CinemaWorks at Kenilworth celebrates the magic of movies

Kev stands by an old accomplice, a 35mm Bell & Howell 2709, a camera that recorded over half a century of our cinema history

Kev stands by an old accomplice, a 35mm Bell & Howell 2709, a camera that recorded over half a century of our cinema history

CinemaWorks at Kenilworth is a place that preserves the past for the future. Kev Franzi, owner and custodian of CinemaWorks spent 72 years in the film industry, including editing Homicide and working for Joh Bjelke Petersen. The 2011 Sunshine Coast Senior Citizen of the Year’s career as a photojournalist and documentary filmmaker led him to celebrate and showcase the works of Australian filmmakers.

“I started off as a young man with the Department of Information, Films Division at the end of the war. I worked with a lot of famous moviemakers who captured the Second World War and beyond. This gave me a very good grounding in Australian documentary film.

“At CinemaWorks we feature the stories of what Australians have achieved over the last century.

“Documentaries are neglected in Australia. We have this amazing heritage that few people get to see and it’s not celebrated the way it should be.”

The dream of creating an Australian Image Hall of Fame has been with Kev Franzi for the past 20 years, and has now come to fruition.

“I have a massive collection of 35mm and 16mm film that is now transferred to digital format often with improved quality.

“My focus is also on the craftsmanship of the people who made the films. It’s important to tell the stories of those achievements or they will be forgotten.

“A brilliant little Australian film called The Picture Show Man perfectly captures the atmosphere in the late 1920s. Suddenly the whole industry was thrown into chaos because of the introduction of talking pictures.

“Sound had arrived and if you couldn’t buy a sound plant, you were in big trouble. Many Aussies couldn’t afford to buy the ‘you beaut’ British or American talking systems so they built their own.

Australian cinema history for all to enjoy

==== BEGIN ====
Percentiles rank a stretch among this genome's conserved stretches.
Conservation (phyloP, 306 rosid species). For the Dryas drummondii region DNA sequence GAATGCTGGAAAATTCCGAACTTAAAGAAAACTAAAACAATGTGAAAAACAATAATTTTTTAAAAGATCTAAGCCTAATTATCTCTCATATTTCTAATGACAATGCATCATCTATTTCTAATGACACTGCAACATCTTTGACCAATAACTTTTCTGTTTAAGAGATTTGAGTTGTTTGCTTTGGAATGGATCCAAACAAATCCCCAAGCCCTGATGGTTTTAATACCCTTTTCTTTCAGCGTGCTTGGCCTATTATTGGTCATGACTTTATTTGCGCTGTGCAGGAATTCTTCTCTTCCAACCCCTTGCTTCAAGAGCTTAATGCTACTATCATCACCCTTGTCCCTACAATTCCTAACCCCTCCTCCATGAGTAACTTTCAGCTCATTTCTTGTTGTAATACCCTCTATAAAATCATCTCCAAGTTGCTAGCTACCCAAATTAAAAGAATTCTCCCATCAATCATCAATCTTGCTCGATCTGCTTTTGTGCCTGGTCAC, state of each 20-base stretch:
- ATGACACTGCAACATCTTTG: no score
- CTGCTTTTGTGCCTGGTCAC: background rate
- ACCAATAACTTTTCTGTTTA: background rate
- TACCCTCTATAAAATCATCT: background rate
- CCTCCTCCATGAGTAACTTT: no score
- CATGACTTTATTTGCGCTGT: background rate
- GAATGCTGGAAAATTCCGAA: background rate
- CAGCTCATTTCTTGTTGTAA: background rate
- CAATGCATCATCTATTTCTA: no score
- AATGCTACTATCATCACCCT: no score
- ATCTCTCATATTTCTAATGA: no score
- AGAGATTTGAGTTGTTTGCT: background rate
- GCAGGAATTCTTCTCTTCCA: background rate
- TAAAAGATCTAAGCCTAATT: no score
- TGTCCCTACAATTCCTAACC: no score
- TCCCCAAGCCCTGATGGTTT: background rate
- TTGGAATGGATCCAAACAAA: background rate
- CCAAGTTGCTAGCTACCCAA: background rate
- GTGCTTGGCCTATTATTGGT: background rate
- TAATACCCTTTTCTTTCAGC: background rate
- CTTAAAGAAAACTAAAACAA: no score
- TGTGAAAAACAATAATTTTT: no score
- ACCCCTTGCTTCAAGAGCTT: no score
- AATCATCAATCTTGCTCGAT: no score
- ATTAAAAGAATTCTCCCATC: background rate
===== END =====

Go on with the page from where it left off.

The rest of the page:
Australian cinema history for all to enjoy

“I worked for 13 different production companies. Every one of them had somebody who had a lathe and was making some piece of vital equipment,” said Kev pointing to a homemade animation stand built under a house in Norman Park by a motor mechanic. He referred to it as a brilliant piece of precision engineering.

“I learnt enough to be able to make a fully working replica of an 1895 model Lumière Cinématographe, the first practical motion picture system. It was a camera, a printer to make positive prints from the negative, and a projector all in one. It could be taken anywhere in the world and used for making and showing motion picture films.

“The history of Australian film goes back to 1896. The first surviving film is the Melbourne Cup of that year. It was shot and then presented to the public on a Lumière Cinématographe.”

As I sat opposite the consummate film historian I was in awe of the fact that I was in the presence of a living treasure.

Kev showed me his first camera, a 1917 Best Pocket Kodak given to him by his father when he left school at the age of 14. When the young man began work in the film industry he soon discovered he could use his camera to tell a story.

“I just loved the possibility of what I could do with my little camera. I could photograph the world, my world…and I did.

“I went out with my uncle who drove a milk tanker to Gippsland every day. The story was called ‘Milk Every Morning – from the Cow to the Consumer’. It paid off handsomely.

“I was working in the film industry but film was so expensive it was beyond my reach. However, I used the techniques to capture the stories on my camera. I still have some of those pictures,” Kev reminisced.

My visit to the CinemaWorks theatre was an experience of being immersed in history. I sat in a velvet covered chair from Brisbane’s Wintergarden Theatre which closed in 1973. The red patterned carpet is also a remnant of theatre history.

“The seats with rattan backing are from the back-stalls of the Regent Theatre in Brisbane. When they refurbished we scored more seats and so we’ve got the old and the new Regent seats.

“We can seat 45 at the moment or 55 with an extra row in front,” said Kev.

There was a time up until ten years ago when coach groups were entertained in Kev Franzi’s Movie Museum and Electric Theatre. More recently local groups came regularly to see the old films and then it was time for refurbishment.

The outdoor section was expanded to make an alcove for displays. New carpet, repainted sections of walls and additional displays complete the makeover.

“We have a new show, Moments, Memories and Magic that runs for two hours. It’s been very well received.

“So, we have one successful show ready to go but the one I want to feature, is Capturing the Australian Image – Past, Present and Future.

“This is what I’ve been dreaming about for half a lifetime and it’s just all fallen into place. I realised that everything was encapsulated in telling the story of the Australian image.

“We finish the program by talking about the future, illustrated with the digital camera. I encourage people to start telling their stories creating a capsule of visual history.”

Kev Franzi’s motto is: To entertain, to inform and inspire.

He said, “In capturing the Australian image, we also captured the Australian spirit and that’s what it’s all about.

“This is my most exciting project yet. Let me show you!”

CinemaWorks will open every weekend commencing with its launch on Saturday, May 27, 2pm. Bookings essential: phone (07) 5446 0341. (Groups – weekdays by appointment.)